The next day we got up and had fresh waffles for breakfast, then headed down the road a ways to the flea market. We’d often driven past it but had never stopped, and I was curious. Other than amethyst and orange-opal rings that caught my eye, it was basically a great big “knives and blow guns” festival. After that, we drove up to McCall and wandered around for a while, playing tourist. I was looking for things you can only get in Idaho, but the closest I really got was “things you can only get in Idaho but that are technically produced in Montana when you buy them from this particular line of stores.” We ate lunch at a Chinese restaurant on the lake and made snarky raised-eyebrow faces at our fortune cookies, and at the classy sailboats on Payette Lake.

On Saturday evening we walked out the back door of the inn and up a wooden ramp onto the train station platform, where the Thunder Mountain Line was waiting for us. For some inexplicable reason, the passenger load was relatively light that night, so we got our choice of seats and plenty of socialization with the conductor and crew. (Crew? That doesn’t seem right for a train, but whatever.) The scenery was just beautiful – places you can’t see any other way, places that you know haven’t been touched by man since they laid those tracks a hundred years ago. We passed under a steel trestle bridge built in 1913 and through the world’s shortest solid-rock tunnel (37 feet). Finally we stopped next to an abandoned farmhouse, where a delicious chicken barbecue was laid out for us. A young lady played guitar and sang for us all – she was really good – and we enjoyed a beautiful evening in the mountain before climbing back aboard the train. The trip back was cool on the open-air cars, and I had to pick more than one bug out of my plastic glass of champagne, but it was absolutely divine…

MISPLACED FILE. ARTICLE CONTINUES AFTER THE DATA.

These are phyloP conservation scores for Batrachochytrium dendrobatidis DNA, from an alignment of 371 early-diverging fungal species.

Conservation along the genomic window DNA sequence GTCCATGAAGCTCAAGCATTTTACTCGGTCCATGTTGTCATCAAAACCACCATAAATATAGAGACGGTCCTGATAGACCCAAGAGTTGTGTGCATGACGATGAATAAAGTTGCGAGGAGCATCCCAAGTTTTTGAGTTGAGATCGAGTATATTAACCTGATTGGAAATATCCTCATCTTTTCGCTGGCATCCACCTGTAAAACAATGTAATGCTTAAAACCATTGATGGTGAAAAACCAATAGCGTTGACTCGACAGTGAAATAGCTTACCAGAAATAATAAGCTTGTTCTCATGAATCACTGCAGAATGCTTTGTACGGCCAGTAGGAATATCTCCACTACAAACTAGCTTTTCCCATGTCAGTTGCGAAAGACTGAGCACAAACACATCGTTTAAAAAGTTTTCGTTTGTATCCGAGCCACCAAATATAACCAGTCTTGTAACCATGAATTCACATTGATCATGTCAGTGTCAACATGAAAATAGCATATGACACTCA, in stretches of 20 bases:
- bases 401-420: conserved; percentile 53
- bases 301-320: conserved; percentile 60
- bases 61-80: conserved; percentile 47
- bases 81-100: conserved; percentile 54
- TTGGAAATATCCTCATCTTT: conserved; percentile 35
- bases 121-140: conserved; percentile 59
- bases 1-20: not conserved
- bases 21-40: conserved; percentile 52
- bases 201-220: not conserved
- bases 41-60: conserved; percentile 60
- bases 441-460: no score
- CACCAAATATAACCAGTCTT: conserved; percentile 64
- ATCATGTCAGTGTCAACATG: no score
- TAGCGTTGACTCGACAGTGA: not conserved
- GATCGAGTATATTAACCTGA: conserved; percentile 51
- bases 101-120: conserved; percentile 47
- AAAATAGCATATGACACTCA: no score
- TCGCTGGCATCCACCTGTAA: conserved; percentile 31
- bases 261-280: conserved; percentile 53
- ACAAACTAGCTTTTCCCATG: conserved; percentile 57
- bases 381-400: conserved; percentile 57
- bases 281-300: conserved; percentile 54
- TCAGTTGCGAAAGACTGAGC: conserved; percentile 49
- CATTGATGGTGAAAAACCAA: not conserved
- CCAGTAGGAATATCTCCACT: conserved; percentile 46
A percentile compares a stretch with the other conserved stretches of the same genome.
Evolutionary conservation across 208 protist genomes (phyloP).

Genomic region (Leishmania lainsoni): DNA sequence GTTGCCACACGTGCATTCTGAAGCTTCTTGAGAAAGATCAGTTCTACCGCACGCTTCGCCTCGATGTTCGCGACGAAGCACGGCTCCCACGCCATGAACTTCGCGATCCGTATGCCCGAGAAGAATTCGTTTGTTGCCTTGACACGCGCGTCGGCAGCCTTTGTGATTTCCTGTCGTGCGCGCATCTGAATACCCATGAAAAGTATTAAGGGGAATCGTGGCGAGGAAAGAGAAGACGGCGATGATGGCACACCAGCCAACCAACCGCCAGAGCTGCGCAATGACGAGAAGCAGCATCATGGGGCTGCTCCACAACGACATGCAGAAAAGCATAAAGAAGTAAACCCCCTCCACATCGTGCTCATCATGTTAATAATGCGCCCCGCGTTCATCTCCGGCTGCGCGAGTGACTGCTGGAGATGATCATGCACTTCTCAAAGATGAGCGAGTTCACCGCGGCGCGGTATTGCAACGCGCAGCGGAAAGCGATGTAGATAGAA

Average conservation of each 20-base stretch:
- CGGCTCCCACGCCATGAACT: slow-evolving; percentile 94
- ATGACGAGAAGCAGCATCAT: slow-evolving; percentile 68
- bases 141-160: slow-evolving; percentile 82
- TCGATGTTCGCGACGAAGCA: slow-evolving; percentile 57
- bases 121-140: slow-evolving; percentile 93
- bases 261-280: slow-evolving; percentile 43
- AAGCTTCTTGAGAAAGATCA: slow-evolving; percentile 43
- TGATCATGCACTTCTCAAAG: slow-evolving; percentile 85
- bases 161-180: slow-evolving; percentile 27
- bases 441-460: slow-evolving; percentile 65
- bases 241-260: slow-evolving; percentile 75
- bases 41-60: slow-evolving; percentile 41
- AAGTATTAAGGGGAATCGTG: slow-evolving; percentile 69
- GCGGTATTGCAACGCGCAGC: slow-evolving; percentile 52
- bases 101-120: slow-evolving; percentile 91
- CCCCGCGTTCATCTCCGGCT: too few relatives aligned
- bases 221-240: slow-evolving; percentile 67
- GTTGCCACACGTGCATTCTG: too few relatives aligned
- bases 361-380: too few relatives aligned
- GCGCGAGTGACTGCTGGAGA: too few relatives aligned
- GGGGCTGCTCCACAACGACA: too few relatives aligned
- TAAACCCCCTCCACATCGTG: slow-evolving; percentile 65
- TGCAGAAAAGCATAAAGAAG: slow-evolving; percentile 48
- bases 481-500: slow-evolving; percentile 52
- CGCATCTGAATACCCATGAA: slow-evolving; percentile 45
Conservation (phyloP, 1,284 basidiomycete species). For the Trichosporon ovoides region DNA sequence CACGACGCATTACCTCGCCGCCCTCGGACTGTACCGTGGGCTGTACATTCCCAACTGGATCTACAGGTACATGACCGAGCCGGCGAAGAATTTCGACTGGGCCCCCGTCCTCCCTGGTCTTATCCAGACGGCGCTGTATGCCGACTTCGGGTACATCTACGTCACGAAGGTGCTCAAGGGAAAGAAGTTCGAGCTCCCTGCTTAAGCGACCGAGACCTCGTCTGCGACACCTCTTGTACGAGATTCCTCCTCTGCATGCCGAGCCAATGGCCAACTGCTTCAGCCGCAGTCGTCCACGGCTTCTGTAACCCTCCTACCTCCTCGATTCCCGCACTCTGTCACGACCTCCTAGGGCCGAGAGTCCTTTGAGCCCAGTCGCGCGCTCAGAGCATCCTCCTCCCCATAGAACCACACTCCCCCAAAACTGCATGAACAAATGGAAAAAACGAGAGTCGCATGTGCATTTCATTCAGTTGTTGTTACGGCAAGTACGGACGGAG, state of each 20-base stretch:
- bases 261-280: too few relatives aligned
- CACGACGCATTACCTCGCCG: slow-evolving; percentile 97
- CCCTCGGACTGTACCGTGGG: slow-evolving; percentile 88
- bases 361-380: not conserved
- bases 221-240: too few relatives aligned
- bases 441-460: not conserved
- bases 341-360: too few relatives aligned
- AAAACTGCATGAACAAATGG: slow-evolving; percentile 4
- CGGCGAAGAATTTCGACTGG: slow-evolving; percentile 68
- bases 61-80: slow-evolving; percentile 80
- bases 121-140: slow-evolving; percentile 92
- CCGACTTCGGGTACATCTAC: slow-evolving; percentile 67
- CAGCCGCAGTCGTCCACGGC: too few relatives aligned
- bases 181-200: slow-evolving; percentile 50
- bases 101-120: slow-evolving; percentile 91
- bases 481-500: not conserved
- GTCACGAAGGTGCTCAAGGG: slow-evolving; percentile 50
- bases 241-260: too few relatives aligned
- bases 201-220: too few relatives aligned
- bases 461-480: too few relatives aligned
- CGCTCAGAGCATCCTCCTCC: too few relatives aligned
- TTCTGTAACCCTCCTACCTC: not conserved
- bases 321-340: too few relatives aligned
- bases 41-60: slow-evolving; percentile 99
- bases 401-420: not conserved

On Sunday morning we had breakfast again and then drove up to McCall… past McCall… off the main road… and down a bumpy, twisty dirt road to the Ya-Hoo Corral for a trail ride. Ryan had never ridden a horse before, and it had been a long time for me, so we were both very excited. They gave him a placid mount named Skip, and me a willful mare named Roha (shouldn’t that have been a J?), and we headed up into the mountains for yet another trip that you could only experience given our particular mode of transportation. I don’t know if it is true for everyone, but Ryan and I marveled at how natural it feels to be on horseback. It’s like we were designed to do it. (Maybe that’s just good saddle design, I dunno.) By the end of the trip, my city boy was talking about buying horses and moving to Valley County (to a house with an enormous bathtub).

The day, and the weekend, ended all too soon… but I feel so much better, having escaped for a few days. Ryan isn’t feeling very well today, so we’re hoping he didn’t catch some kind of a bug (literally or figuratively – we don’t get many ticks out here, but it is possible). I’m having a helluva day at work, but it’s over now, and I can go to class and think about horses and evening train rides through evergreen mountains… well, and classroom management, but that’s what multitasking is for.